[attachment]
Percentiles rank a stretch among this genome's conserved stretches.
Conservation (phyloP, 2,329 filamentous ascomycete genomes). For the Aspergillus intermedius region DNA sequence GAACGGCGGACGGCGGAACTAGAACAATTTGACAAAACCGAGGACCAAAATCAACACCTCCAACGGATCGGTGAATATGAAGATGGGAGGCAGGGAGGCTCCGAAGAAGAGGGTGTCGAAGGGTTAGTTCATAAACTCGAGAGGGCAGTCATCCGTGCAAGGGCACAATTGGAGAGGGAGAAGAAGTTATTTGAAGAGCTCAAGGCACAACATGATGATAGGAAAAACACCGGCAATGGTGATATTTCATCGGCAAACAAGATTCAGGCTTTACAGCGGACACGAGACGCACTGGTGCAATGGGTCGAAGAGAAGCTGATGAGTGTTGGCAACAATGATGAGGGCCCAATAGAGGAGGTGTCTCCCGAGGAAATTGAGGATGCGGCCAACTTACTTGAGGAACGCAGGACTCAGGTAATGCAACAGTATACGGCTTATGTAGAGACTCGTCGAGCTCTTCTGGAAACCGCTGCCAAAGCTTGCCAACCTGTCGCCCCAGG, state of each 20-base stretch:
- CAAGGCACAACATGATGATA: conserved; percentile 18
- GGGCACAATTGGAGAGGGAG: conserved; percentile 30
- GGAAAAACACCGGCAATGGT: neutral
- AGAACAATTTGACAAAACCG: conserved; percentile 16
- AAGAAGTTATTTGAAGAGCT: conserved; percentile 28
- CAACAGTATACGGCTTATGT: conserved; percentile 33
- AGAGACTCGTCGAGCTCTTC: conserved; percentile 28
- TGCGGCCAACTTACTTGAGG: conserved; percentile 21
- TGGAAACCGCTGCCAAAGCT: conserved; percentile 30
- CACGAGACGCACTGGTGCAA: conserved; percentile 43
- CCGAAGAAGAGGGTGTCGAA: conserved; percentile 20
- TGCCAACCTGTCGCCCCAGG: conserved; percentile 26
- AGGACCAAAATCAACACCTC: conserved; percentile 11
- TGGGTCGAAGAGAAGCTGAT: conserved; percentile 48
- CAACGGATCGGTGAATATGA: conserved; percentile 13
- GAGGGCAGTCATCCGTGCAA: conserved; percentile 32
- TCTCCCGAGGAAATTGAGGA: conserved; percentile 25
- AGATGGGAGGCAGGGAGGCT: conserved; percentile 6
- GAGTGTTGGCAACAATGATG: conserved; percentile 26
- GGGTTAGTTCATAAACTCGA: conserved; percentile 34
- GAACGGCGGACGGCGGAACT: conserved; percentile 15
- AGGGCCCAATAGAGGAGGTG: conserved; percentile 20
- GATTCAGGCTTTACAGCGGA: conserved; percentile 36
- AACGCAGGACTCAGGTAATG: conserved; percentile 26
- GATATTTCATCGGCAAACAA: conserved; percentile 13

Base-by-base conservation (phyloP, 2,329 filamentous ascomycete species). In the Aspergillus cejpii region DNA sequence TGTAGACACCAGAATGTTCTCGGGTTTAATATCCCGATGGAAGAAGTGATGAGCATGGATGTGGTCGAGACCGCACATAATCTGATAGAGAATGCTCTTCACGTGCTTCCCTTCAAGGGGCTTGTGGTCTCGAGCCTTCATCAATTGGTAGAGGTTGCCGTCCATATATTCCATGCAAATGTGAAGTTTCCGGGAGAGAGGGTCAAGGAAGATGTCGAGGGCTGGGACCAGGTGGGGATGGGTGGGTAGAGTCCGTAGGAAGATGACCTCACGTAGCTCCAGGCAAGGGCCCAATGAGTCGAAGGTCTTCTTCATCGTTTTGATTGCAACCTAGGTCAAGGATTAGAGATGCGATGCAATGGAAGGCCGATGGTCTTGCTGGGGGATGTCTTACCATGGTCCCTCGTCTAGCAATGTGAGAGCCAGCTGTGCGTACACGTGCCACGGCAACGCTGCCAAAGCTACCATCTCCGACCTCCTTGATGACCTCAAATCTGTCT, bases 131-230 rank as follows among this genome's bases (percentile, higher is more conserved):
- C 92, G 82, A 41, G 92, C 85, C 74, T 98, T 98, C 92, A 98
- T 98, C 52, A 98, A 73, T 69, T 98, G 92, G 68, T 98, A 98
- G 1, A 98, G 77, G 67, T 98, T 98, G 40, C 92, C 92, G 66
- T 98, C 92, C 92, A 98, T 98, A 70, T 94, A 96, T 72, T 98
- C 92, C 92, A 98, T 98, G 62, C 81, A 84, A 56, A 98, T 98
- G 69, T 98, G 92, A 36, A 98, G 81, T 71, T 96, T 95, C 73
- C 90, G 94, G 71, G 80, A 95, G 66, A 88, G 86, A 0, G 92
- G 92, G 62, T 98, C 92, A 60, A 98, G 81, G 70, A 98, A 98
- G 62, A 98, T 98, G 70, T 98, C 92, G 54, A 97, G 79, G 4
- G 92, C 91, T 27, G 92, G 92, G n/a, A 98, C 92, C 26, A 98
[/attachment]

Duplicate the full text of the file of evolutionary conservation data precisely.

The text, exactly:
Percentiles rank a stretch among this genome's conserved stretches.
Conservation (phyloP, 2,329 filamentous ascomycete genomes). For the Aspergillus intermedius region DNA sequence GAACGGCGGACGGCGGAACTAGAACAATTTGACAAAACCGAGGACCAAAATCAACACCTCCAACGGATCGGTGAATATGAAGATGGGAGGCAGGGAGGCTCCGAAGAAGAGGGTGTCGAAGGGTTAGTTCATAAACTCGAGAGGGCAGTCATCCGTGCAAGGGCACAATTGGAGAGGGAGAAGAAGTTATTTGAAGAGCTCAAGGCACAACATGATGATAGGAAAAACACCGGCAATGGTGATATTTCATCGGCAAACAAGATTCAGGCTTTACAGCGGACACGAGACGCACTGGTGCAATGGGTCGAAGAGAAGCTGATGAGTGTTGGCAACAATGATGAGGGCCCAATAGAGGAGGTGTCTCCCGAGGAAATTGAGGATGCGGCCAACTTACTTGAGGAACGCAGGACTCAGGTAATGCAACAGTATACGGCTTATGTAGAGACTCGTCGAGCTCTTCTGGAAACCGCTGCCAAAGCTTGCCAACCTGTCGCCCCAGG, state of each 20-base stretch:
- CAAGGCACAACATGATGATA: conserved; percentile 18
- GGGCACAATTGGAGAGGGAG: conserved; percentile 30
- GGAAAAACACCGGCAATGGT: neutral
- AGAACAATTTGACAAAACCG: conserved; percentile 16
- AAGAAGTTATTTGAAGAGCT: conserved; percentile 28
- CAACAGTATACGGCTTATGT: conserved; percentile 33
- AGAGACTCGTCGAGCTCTTC: conserved; percentile 28
- TGCGGCCAACTTACTTGAGG: conserved; percentile 21
- TGGAAACCGCTGCCAAAGCT: conserved; percentile 30
- CACGAGACGCACTGGTGCAA: conserved; percentile 43
- CCGAAGAAGAGGGTGTCGAA: conserved; percentile 20
- TGCCAACCTGTCGCCCCAGG: conserved; percentile 26
- AGGACCAAAATCAACACCTC: conserved; percentile 11
- TGGGTCGAAGAGAAGCTGAT: conserved; percentile 48
- CAACGGATCGGTGAATATGA: conserved; percentile 13
- GAGGGCAGTCATCCGTGCAA: conserved; percentile 32
- TCTCCCGAGGAAATTGAGGA: conserved; percentile 25
- AGATGGGAGGCAGGGAGGCT: conserved; percentile 6
- GAGTGTTGGCAACAATGATG: conserved; percentile 26
- GGGTTAGTTCATAAACTCGA: conserved; percentile 34
- GAACGGCGGACGGCGGAACT: conserved; percentile 15
- AGGGCCCAATAGAGGAGGTG: conserved; percentile 20
- GATTCAGGCTTTACAGCGGA: conserved; percentile 36
- AACGCAGGACTCAGGTAATG: conserved; percentile 26
- GATATTTCATCGGCAAACAA: conserved; percentile 13

Base-by-base conservation (phyloP, 2,329 filamentous ascomycete species). In the Aspergillus cejpii region DNA sequence TGTAGACACCAGAATGTTCTCGGGTTTAATATCCCGATGGAAGAAGTGATGAGCATGGATGTGGTCGAGACCGCACATAATCTGATAGAGAATGCTCTTCACGTGCTTCCCTTCAAGGGGCTTGTGGTCTCGAGCCTTCATCAATTGGTAGAGGTTGCCGTCCATATATTCCATGCAAATGTGAAGTTTCCGGGAGAGAGGGTCAAGGAAGATGTCGAGGGCTGGGACCAGGTGGGGATGGGTGGGTAGAGTCCGTAGGAAGATGACCTCACGTAGCTCCAGGCAAGGGCCCAATGAGTCGAAGGTCTTCTTCATCGTTTTGATTGCAACCTAGGTCAAGGATTAGAGATGCGATGCAATGGAAGGCCGATGGTCTTGCTGGGGGATGTCTTACCATGGTCCCTCGTCTAGCAATGTGAGAGCCAGCTGTGCGTACACGTGCCACGGCAACGCTGCCAAAGCTACCATCTCCGACCTCCTTGATGACCTCAAATCTGTCT, bases 131-230 rank as follows among this genome's bases (percentile, higher is more conserved):
- C 92, G 82, A 41, G 92, C 85, C 74, T 98, T 98, C 92, A 98
- T 98, C 52, A 98, A 73, T 69, T 98, G 92, G 68, T 98, A 98
- G 1, A 98, G 77, G 67, T 98, T 98, G 40, C 92, C 92, G 66
- T 98, C 92, C 92, A 98, T 98, A 70, T 94, A 96, T 72, T 98
- C 92, C 92, A 98, T 98, G 62, C 81, A 84, A 56, A 98, T 98
- G 69, T 98, G 92, A 36, A 98, G 81, T 71, T 96, T 95, C 73
- C 90, G 94, G 71, G 80, A 95, G 66, A 88, G 86, A 0, G 92
- G 92, G 62, T 98, C 92, A 60, A 98, G 81, G 70, A 98, A 98
- G 62, A 98, T 98, G 70, T 98, C 92, G 54, A 97, G 79, G 4
- G 92, C 91, T 27, G 92, G 92, G n/a, A 98, C 92, C 26, A 98